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Simple Ways to Support Family Caregivers

November is National Family Caregivers Month, a time to honor the estimated 41.8 million American adults who are caregivers for an elderly, ill or disabled loved one. More of them (about 24%) are caring for two or more loved ones (up from 18% in 2015), according to the Caregiving in the U.S. 2020 Report co-authored by AARP and the National Alliance for Caregiving. As the senior population grows, and the need for in-home care increases, nearly four in 10 seniors have at least one disability, and these unpaid caregivers provide an estimated 37 billion hours of informal care every year to family members, friends, and neighbors.

Though caring for a loved one can be rewarding in several ways, the demands placed on family caregivers often lead to stress and burnout. This is most common for those in the sandwich generation (middle-aged adults caring for an aging parent while also still supporting their own children). Though caregiving is a labor of love, it can be physically and emotionally draining. Being a family caregiver may create financial strain as well, as many caregivers tend to reduce their work hours or take unpaid leaves of absence. This is why it is smart to have a plan of care in place for both the senior care recipient and the family.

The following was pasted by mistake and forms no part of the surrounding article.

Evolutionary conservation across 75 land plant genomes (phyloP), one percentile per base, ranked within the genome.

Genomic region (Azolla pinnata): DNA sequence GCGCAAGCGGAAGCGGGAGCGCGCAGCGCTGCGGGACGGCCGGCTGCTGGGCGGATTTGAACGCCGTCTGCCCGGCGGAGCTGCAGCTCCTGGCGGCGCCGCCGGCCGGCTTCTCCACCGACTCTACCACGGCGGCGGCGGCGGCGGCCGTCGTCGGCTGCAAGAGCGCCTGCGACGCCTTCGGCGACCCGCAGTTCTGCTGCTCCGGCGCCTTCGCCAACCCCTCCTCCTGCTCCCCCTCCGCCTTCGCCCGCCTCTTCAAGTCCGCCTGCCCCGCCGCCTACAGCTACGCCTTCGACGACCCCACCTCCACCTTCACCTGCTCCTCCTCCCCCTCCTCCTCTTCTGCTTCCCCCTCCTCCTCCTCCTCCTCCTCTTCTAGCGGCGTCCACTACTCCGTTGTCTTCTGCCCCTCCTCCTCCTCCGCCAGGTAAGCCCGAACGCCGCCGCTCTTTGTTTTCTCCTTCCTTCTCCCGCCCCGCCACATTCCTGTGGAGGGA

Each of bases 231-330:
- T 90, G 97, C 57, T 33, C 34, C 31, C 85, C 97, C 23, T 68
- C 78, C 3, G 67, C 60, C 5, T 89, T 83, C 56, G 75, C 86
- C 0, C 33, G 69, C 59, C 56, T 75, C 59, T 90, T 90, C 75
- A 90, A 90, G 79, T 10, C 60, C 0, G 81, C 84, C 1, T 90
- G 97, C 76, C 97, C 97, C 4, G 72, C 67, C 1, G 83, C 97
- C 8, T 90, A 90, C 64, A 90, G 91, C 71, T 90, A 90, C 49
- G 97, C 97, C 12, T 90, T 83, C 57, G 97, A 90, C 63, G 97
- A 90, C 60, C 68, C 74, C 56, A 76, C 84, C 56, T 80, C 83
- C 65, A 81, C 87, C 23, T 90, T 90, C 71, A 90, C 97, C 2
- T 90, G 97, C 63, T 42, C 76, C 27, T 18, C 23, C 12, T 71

That is why even the simplest act of support for these family caregivers can mean the world. However, many of these caregivers will not ask for help and that’s why it’s important for all of us to reach out and encourage them and ask what we can do to help. Here are a few ways to offer support and show the caregivers the appreciation they deserve.

Offer Respite Care

Sometimes what family caregivers need the most is simple—a break. Whether that means offering to take over for an hour while they run a quick errand, or for a few days while they enjoy a much needed vacation, respite care will give them a chance to focus on caring for their own needs. A break will help family care providers recharge for the tasks at hand. Consider reaching out us at Mitchell Hollingsworth to learn more about 5 day respite stays that is covered under Medicare. 256-740-5400.

Prepare A Meal

A healthy diet is key to maintaining physical health and energy. However, many family caregivers may struggle to get the proper nutrition they need because of the long list of other tasks. In addition, up to one in two adults age 65 and older may be malnourished or are at risk for malnutrition, according to the Academy of Nutrition and Dietetics. Offering a home-cooked meal for the whole family can be a huge help. Or help arrange delivery of nutritious meals through a service such as Meals on Wheels America or other local programs.

Help Around the House